While the overall burden of proof in UDRP proceedings is on the complainant, panels have recognized that proving a respondent lacks rights or legitimate interests in a domain name may result in the often impossible task of “proving a negative”, requiring information that often is primarily within the knowledge or control of the respondent. As such, where a complainant makes out a prima facie case that the respondent lacks rights or legitimate interests, the burden of production on this element shifts to the respondent to come forward with relevant evidence demonstrating rights or legitimate interests in the domain name. If the respondent fails to come forward with such relevant evidence, the complainant is deemed to have satisfied the second element (see section 2.1 of the WIPO Overview 3.0).

The Panel notes that the Respondent has not filed any formal response and thus did not deny the Complainant’s assertions, nor has it brought any information or evidence for demonstrating any rights or legitimate interests.

The Complainant has made a prima facie showing that the Respondent does not have any rights or legitimate interests in the disputed domain name, particularly by asserting that the Respondent is not affiliated with it in any way and that the Complainant has never authorized the Respondent to use its trademark as part of the disputed domain name. However, since the website under the disputed domain shows content held by the Complainant, such as a video produced and published by it, it can be assumed that authorization by Complainant would have been necessary.

The Respondent is not known by the domain name or any trademarks being used on the website that are all trademarks belonging to the Complainant.

The Complainant therefore made a prima facie case that the Respondent lacks rights or legitimate interests to which the Respondent failed to respond.

Accordingly, the Panel finds the Complainant has satisfied the requirements of paragraph 4(a)(ii) of the Policy.

C. Registered and Used in Bad Faith

Paragraph 4(b) of the Policy provides that certain circumstances, if found by the Panel to be present, shall be evidence of registration and use of a domain name in bad faith, even though these do not constitute an exhaustive list. The fourth circumstance is as follows:

“(iv) by using the domain name, the respondent has intentionally attempted to attract, for commercial gain, Internet users to its website or other online location, by creating a likelihood of confusion with the complainant’s mark as to the source, sponsorship, affiliation, or endorsement of the respondent’s website or location or of a product or service on the respondent’s website or location.”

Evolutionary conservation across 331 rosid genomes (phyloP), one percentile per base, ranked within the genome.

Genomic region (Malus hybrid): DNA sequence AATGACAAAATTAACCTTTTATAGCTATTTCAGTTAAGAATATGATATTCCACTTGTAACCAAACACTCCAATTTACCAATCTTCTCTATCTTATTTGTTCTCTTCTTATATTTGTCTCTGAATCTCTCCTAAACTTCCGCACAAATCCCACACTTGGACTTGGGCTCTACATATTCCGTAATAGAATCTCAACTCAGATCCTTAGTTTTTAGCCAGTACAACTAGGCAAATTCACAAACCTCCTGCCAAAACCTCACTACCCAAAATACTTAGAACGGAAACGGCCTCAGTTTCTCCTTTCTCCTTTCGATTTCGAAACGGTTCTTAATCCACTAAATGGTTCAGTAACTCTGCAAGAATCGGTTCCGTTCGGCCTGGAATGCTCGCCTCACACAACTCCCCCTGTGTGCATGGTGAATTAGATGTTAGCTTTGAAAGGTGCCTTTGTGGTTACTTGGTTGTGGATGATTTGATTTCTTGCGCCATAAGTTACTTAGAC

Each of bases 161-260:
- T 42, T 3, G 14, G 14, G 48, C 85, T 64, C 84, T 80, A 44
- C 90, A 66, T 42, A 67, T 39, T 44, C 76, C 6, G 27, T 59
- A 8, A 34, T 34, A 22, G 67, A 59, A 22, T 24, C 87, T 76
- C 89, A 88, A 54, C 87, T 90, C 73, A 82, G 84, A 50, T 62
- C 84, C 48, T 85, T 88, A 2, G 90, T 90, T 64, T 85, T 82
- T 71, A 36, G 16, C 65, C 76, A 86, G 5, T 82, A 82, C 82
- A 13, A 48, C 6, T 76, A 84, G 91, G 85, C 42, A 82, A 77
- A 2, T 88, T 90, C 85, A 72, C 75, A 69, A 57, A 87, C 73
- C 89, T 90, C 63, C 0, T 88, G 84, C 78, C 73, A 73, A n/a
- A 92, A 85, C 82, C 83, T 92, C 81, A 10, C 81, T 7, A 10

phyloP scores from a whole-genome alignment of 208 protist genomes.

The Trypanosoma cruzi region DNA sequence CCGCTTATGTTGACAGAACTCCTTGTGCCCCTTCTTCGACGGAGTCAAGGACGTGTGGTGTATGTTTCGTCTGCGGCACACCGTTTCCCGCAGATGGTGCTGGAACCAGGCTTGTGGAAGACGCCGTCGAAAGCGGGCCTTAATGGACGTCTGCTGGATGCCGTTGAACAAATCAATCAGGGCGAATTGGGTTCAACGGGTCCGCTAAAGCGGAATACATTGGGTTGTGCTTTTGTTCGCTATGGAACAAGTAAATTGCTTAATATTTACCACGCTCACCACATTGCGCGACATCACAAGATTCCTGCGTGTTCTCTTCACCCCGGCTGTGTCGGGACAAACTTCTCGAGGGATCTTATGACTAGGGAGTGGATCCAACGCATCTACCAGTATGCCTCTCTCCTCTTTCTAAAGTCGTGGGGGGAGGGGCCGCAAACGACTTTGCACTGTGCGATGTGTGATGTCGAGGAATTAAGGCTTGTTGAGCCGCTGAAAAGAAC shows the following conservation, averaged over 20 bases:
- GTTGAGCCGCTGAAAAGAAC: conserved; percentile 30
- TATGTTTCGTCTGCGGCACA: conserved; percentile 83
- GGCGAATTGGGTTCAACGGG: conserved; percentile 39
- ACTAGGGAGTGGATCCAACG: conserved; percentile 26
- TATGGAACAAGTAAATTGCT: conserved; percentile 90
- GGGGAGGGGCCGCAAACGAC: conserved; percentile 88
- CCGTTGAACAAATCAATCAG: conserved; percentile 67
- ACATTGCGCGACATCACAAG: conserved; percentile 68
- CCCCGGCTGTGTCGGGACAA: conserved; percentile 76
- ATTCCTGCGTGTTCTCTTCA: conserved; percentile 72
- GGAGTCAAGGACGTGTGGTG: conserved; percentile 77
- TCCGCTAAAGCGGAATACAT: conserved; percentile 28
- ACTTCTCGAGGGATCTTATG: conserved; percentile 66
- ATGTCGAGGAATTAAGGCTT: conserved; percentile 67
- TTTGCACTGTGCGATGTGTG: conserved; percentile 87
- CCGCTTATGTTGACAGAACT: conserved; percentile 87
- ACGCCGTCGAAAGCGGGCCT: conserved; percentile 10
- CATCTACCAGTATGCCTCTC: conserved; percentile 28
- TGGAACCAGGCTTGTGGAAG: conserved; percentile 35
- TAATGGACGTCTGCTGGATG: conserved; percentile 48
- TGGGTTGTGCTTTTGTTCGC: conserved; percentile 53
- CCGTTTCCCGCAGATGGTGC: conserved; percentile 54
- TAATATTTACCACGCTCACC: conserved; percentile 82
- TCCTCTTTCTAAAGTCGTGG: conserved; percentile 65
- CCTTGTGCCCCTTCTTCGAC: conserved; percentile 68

The disputed domain name was registered on July 18, 2021, years after the Complainant had obtained its trademark registrations for VIRGIN and for VIRGIN GALACTIC and just a few days after the Complainant’s public awareness-boosting inaugural flight. The disputed domain name wholly incorporates the VIRGIN GALACTIC trade mark. Due to the fact that the Complainant’s business operates in the field of space travel/tourism, the element “space” has to be qualified as descriptive. The Panel considers these circumstances not to be a coincidence. Moreover, the website to which the disputed domain name incorrectly resolves claims to provide the opportunity to participate in one of the Complainant’s future space flights. These facts indicate that the Respondent was aware of the Complainant and targeted its VIRGIN GALACTIC trademark when it registered the disputed domain name.

The offered opportunity to participate in a space flight requires Internet users first to remit cryptocurrency to a given wallet address. In all likelihood, this is a scam operated with an intent of commercial gain. In view of these circumstances, the Panel finds that the disputed domain name is intended to attract Internet users by creating a likelihood of confusion with the Complainant’s trademarks as to the source, sponsorship, affiliation, or endorsement of the Respondent’s website or of a service on this website, within the terms of paragraph 4(b)(iv) of the Policy.

Therefore, the Panel finds that the disputed domain name has been registered and is being used in bad faith.

Accordingly, the Panel finds that the Complainant has satisfied the requirements of paragraph 4(a)(iii) of the Policy.

7. Decision

For the foregoing reasons, in accordance with paragraphs 4(i) of the Policy and 15 of the Rules, the Panel orders that the disputed domain name <virgingalacticspace.info> be transferred to the Complainant.

Christian Gassauer-Fleissner
Sole Panelist
Date: November 3, 2021